Provincial elections can be a bellwether for the fate of Canadian prime ministers. Generally speaking, prime ministers come to power amid a provincial landscape that’s broadly favorable — and leave against the backdrop of a hostile one.
Whether this is correlation or coincidence, it clearly has consequence. Provincial governments representing a partisan identity and ideology different from Ottawa’s can help undermine a prime minister’s rule at both a policy and philosophical level. When hostile provinces reach critical mass, a prime minister is in danger of losing moral authority as a national leader.
There’s evidence to suggest Prime Minister Justin Trudeau, just three years into his first term, may be nearing this point.
The election of Doug Ford as premier of Ontario last month was among the most dramatic political earthquakes Canada has seen in a generation. The significance was not so much the rise of a conservative government after 15 years of Liberal rule — that was widely expected — but the election of this sort of conservative, a populist Trump supporter with little time for what has been dubbed the “Laurentian Consensus” of elite Canadian opinion. Though some pundits initially believed Ford would revert to the mild, compromised conservatism of Tory governments past, his administration has instead explicitly zeroed in on the hottest cultural war cleavages.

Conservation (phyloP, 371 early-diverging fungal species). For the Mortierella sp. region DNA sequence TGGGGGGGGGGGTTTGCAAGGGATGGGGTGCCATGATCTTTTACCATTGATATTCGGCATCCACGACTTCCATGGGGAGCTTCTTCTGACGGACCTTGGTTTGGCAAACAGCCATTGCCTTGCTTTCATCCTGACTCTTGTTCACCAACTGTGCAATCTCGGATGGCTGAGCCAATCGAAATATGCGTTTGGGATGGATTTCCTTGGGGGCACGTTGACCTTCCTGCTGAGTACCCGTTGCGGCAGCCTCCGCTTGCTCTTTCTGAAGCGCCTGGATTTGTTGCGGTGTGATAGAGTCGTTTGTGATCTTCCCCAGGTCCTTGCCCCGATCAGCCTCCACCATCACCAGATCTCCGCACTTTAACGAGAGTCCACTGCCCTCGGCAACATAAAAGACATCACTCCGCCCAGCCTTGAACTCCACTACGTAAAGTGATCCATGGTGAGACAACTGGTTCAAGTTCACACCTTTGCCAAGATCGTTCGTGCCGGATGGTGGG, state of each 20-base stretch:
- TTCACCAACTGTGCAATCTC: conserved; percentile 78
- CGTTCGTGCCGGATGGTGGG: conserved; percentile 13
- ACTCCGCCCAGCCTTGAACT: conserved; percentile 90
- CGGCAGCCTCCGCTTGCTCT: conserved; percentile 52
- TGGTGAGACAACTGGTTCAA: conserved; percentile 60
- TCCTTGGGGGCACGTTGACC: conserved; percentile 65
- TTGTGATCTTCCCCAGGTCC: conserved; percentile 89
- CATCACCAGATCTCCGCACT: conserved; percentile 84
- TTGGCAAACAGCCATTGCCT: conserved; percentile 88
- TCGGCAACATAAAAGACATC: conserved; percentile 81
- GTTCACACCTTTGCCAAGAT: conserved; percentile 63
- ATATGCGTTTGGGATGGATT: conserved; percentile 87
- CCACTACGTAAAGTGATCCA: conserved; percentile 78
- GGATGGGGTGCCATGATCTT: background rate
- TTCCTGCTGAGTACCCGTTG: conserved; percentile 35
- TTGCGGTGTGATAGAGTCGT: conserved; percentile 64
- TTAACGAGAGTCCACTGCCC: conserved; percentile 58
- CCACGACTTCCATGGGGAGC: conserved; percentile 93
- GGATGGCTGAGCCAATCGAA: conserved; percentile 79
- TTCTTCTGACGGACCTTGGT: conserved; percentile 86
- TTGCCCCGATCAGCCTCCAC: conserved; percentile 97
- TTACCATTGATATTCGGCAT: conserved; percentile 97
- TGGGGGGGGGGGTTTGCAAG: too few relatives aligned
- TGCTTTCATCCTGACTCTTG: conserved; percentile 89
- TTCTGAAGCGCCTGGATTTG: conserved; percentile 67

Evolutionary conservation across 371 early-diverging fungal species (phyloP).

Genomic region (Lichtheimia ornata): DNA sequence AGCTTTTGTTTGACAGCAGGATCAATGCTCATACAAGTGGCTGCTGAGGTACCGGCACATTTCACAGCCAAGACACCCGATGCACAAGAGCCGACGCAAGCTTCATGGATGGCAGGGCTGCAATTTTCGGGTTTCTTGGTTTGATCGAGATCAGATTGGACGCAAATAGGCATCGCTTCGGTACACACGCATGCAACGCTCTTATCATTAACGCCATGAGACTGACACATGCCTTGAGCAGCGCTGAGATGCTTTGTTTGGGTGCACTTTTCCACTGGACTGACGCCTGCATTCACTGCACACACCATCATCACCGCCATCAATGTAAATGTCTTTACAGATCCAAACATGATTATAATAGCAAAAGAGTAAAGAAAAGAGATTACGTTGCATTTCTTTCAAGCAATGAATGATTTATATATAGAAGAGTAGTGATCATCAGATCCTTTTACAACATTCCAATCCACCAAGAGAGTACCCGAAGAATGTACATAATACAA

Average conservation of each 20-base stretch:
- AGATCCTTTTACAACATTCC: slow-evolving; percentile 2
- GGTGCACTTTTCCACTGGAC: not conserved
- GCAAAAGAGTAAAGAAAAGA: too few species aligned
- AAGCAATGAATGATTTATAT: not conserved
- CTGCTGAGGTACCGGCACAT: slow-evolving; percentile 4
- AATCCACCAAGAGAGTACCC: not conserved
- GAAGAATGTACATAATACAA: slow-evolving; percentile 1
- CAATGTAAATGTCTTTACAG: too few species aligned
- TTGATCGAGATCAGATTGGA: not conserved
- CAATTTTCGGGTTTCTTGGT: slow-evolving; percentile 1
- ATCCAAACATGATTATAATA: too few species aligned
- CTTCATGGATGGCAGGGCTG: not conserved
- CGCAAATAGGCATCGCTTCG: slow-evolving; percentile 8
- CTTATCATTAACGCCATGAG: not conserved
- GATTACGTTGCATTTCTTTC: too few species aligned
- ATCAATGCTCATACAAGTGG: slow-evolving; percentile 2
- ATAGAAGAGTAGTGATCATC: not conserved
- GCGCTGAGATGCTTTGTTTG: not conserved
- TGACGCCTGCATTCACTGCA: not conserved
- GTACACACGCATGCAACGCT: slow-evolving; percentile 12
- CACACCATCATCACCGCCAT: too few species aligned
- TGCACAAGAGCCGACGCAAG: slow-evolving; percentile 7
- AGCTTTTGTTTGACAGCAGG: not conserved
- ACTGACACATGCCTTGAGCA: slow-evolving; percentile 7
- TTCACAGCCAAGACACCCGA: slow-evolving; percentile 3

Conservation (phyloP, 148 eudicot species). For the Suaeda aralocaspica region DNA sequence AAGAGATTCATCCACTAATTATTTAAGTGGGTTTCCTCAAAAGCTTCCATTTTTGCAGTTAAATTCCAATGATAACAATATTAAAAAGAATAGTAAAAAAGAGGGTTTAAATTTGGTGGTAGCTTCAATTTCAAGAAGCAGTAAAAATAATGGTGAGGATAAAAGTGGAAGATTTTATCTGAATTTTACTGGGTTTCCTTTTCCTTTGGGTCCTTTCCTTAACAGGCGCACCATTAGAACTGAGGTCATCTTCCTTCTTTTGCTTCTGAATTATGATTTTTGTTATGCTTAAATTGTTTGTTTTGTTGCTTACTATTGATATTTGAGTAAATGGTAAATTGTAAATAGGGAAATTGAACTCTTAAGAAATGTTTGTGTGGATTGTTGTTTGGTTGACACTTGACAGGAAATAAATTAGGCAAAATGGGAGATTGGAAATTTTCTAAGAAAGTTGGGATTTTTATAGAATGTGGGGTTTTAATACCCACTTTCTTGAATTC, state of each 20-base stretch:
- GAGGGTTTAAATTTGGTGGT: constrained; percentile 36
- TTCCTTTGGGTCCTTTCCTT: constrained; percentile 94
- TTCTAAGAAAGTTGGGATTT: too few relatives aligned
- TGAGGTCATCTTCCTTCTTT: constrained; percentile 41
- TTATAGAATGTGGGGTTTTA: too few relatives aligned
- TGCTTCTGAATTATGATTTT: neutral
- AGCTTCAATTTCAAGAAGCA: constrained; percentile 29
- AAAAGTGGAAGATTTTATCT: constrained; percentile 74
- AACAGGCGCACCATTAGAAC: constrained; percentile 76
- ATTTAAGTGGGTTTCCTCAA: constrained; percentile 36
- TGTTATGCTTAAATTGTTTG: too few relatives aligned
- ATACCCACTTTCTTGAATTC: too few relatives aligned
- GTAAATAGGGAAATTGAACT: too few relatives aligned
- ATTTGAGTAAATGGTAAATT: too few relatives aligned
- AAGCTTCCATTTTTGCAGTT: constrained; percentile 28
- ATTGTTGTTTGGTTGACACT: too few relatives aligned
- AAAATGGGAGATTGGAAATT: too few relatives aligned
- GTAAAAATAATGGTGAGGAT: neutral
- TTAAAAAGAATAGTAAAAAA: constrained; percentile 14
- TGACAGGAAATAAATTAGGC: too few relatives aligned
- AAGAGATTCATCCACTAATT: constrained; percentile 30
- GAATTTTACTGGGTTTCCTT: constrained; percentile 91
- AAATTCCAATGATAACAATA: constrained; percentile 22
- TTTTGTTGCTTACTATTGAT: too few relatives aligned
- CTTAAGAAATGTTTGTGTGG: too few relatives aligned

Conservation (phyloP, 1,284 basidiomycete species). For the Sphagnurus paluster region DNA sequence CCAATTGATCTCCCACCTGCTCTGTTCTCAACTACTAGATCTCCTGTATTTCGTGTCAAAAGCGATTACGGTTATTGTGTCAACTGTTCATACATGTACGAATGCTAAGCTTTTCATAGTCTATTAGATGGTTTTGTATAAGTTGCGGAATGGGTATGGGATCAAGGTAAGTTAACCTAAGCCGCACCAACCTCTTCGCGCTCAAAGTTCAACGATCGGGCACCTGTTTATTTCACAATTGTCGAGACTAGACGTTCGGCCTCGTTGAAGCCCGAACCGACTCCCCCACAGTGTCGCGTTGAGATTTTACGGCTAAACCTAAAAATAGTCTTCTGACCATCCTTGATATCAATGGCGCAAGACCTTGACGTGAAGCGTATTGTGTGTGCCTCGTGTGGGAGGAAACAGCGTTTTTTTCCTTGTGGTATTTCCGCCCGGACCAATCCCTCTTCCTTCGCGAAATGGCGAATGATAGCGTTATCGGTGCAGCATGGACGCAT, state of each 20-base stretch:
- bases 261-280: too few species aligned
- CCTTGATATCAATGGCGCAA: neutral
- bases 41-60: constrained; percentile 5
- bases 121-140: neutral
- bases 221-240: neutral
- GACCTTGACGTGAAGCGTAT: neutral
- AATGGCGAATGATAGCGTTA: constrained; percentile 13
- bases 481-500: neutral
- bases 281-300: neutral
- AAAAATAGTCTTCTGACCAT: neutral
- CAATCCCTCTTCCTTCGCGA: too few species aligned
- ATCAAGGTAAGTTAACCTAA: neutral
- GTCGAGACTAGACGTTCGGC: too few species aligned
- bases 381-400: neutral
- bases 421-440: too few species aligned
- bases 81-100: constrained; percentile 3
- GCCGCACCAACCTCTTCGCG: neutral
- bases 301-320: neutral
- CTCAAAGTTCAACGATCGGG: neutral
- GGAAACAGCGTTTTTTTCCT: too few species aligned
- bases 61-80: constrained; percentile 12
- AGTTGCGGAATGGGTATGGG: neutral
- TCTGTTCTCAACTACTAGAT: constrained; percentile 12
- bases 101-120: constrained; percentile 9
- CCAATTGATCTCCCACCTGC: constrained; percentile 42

Ford has begun to dismantle what he calls the previous government’s “cap-and-trade carbon tax slush fund” and cut off green subsidies for business. He has scrapped the Liberals’ ultra-progressive sex-ed curriculum that had been the bane of social conservatives, and made headlines for demanding Ottawa front all costs for dealing with an influx of asylum seekers across the U.S.-Canadian border, since “this mess was 100 percent the result of the federal government.” In other words, Ford has shown scant timidness setting his sights on the intersectional issues Trudeau has made the core of his brand.
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